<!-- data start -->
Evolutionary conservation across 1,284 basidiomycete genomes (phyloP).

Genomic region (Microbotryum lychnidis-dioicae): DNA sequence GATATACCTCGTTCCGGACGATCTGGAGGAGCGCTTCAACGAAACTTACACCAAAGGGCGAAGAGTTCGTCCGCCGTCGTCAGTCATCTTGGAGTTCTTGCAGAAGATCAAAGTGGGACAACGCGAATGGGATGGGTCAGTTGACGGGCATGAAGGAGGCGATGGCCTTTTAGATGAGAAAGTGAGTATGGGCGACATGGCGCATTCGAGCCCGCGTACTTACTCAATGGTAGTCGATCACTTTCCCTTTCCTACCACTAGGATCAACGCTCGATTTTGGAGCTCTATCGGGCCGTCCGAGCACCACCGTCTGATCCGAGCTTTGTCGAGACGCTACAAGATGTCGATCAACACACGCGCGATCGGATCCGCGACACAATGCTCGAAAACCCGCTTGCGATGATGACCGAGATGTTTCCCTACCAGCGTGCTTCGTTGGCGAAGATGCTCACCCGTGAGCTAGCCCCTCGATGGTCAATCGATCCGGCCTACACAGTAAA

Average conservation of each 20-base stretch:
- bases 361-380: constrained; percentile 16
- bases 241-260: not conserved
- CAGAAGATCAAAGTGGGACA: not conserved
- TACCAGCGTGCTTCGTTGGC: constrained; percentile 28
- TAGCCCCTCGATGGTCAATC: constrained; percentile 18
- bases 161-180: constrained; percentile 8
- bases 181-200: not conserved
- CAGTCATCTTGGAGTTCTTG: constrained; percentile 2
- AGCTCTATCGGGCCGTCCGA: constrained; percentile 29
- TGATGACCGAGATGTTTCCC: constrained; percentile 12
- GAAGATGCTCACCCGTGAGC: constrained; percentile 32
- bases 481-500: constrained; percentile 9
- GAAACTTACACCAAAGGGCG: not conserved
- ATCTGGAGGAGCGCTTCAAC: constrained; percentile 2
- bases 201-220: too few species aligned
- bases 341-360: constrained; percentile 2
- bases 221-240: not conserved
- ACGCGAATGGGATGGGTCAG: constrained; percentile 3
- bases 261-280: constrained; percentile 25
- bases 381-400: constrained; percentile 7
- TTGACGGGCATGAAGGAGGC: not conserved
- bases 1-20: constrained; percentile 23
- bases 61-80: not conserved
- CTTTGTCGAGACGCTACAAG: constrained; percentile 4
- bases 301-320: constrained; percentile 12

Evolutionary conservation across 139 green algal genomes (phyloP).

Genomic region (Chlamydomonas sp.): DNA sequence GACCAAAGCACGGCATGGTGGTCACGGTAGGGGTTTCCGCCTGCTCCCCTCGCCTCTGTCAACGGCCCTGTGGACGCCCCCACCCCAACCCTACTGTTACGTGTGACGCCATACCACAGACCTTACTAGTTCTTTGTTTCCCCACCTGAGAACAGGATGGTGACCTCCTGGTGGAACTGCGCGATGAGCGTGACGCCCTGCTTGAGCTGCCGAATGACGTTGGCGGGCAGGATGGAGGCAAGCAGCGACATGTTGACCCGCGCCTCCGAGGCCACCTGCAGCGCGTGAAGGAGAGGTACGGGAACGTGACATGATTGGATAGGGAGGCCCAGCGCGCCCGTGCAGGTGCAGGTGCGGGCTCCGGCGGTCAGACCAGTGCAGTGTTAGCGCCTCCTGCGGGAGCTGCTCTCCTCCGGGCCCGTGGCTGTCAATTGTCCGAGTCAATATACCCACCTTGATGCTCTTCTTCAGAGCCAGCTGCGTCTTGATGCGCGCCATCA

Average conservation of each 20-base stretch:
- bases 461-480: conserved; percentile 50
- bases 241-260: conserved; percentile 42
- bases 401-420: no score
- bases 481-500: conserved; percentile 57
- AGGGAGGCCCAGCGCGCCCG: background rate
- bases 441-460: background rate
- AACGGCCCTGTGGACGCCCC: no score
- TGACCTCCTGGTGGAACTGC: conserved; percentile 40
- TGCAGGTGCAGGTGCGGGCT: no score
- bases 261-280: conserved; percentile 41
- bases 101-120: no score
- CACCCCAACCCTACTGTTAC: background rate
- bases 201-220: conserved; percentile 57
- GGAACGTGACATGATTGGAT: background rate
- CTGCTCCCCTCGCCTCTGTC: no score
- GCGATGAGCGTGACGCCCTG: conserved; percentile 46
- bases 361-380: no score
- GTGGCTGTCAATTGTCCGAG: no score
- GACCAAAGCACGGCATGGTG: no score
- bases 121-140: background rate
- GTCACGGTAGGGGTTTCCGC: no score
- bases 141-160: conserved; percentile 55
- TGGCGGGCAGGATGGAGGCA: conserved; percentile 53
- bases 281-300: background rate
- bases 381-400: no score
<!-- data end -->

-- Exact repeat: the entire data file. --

Evolutionary conservation across 1,284 basidiomycete genomes (phyloP).

Genomic region (Microbotryum lychnidis-dioicae): DNA sequence GATATACCTCGTTCCGGACGATCTGGAGGAGCGCTTCAACGAAACTTACACCAAAGGGCGAAGAGTTCGTCCGCCGTCGTCAGTCATCTTGGAGTTCTTGCAGAAGATCAAAGTGGGACAACGCGAATGGGATGGGTCAGTTGACGGGCATGAAGGAGGCGATGGCCTTTTAGATGAGAAAGTGAGTATGGGCGACATGGCGCATTCGAGCCCGCGTACTTACTCAATGGTAGTCGATCACTTTCCCTTTCCTACCACTAGGATCAACGCTCGATTTTGGAGCTCTATCGGGCCGTCCGAGCACCACCGTCTGATCCGAGCTTTGTCGAGACGCTACAAGATGTCGATCAACACACGCGCGATCGGATCCGCGACACAATGCTCGAAAACCCGCTTGCGATGATGACCGAGATGTTTCCCTACCAGCGTGCTTCGTTGGCGAAGATGCTCACCCGTGAGCTAGCCCCTCGATGGTCAATCGATCCGGCCTACACAGTAAA

Average conservation of each 20-base stretch:
- bases 361-380: constrained; percentile 16
- bases 241-260: not conserved
- CAGAAGATCAAAGTGGGACA: not conserved
- TACCAGCGTGCTTCGTTGGC: constrained; percentile 28
- TAGCCCCTCGATGGTCAATC: constrained; percentile 18
- bases 161-180: constrained; percentile 8
- bases 181-200: not conserved
- CAGTCATCTTGGAGTTCTTG: constrained; percentile 2
- AGCTCTATCGGGCCGTCCGA: constrained; percentile 29
- TGATGACCGAGATGTTTCCC: constrained; percentile 12
- GAAGATGCTCACCCGTGAGC: constrained; percentile 32
- bases 481-500: constrained; percentile 9
- GAAACTTACACCAAAGGGCG: not conserved
- ATCTGGAGGAGCGCTTCAAC: constrained; percentile 2
- bases 201-220: too few species aligned
- bases 341-360: constrained; percentile 2
- bases 221-240: not conserved
- ACGCGAATGGGATGGGTCAG: constrained; percentile 3
- bases 261-280: constrained; percentile 25
- bases 381-400: constrained; percentile 7
- TTGACGGGCATGAAGGAGGC: not conserved
- bases 1-20: constrained; percentile 23
- bases 61-80: not conserved
- CTTTGTCGAGACGCTACAAG: constrained; percentile 4
- bases 301-320: constrained; percentile 12

Evolutionary conservation across 139 green algal genomes (phyloP).

Genomic region (Chlamydomonas sp.): DNA sequence GACCAAAGCACGGCATGGTGGTCACGGTAGGGGTTTCCGCCTGCTCCCCTCGCCTCTGTCAACGGCCCTGTGGACGCCCCCACCCCAACCCTACTGTTACGTGTGACGCCATACCACAGACCTTACTAGTTCTTTGTTTCCCCACCTGAGAACAGGATGGTGACCTCCTGGTGGAACTGCGCGATGAGCGTGACGCCCTGCTTGAGCTGCCGAATGACGTTGGCGGGCAGGATGGAGGCAAGCAGCGACATGTTGACCCGCGCCTCCGAGGCCACCTGCAGCGCGTGAAGGAGAGGTACGGGAACGTGACATGATTGGATAGGGAGGCCCAGCGCGCCCGTGCAGGTGCAGGTGCGGGCTCCGGCGGTCAGACCAGTGCAGTGTTAGCGCCTCCTGCGGGAGCTGCTCTCCTCCGGGCCCGTGGCTGTCAATTGTCCGAGTCAATATACCCACCTTGATGCTCTTCTTCAGAGCCAGCTGCGTCTTGATGCGCGCCATCA

Average conservation of each 20-base stretch:
- bases 461-480: conserved; percentile 50
- bases 241-260: conserved; percentile 42
- bases 401-420: no score
- bases 481-500: conserved; percentile 57
- AGGGAGGCCCAGCGCGCCCG: background rate
- bases 441-460: background rate
- AACGGCCCTGTGGACGCCCC: no score
- TGACCTCCTGGTGGAACTGC: conserved; percentile 40
- TGCAGGTGCAGGTGCGGGCT: no score
- bases 261-280: conserved; percentile 41
- bases 101-120: no score
- CACCCCAACCCTACTGTTAC: background rate
- bases 201-220: conserved; percentile 57
- GGAACGTGACATGATTGGAT: background rate
- CTGCTCCCCTCGCCTCTGTC: no score
- GCGATGAGCGTGACGCCCTG: conserved; percentile 46
- bases 361-380: no score
- GTGGCTGTCAATTGTCCGAG: no score
- GACCAAAGCACGGCATGGTG: no score
- bases 121-140: background rate
- GTCACGGTAGGGGTTTCCGC: no score
- bases 141-160: conserved; percentile 55
- TGGCGGGCAGGATGGAGGCA: conserved; percentile 53
- bases 281-300: background rate
- bases 381-400: no score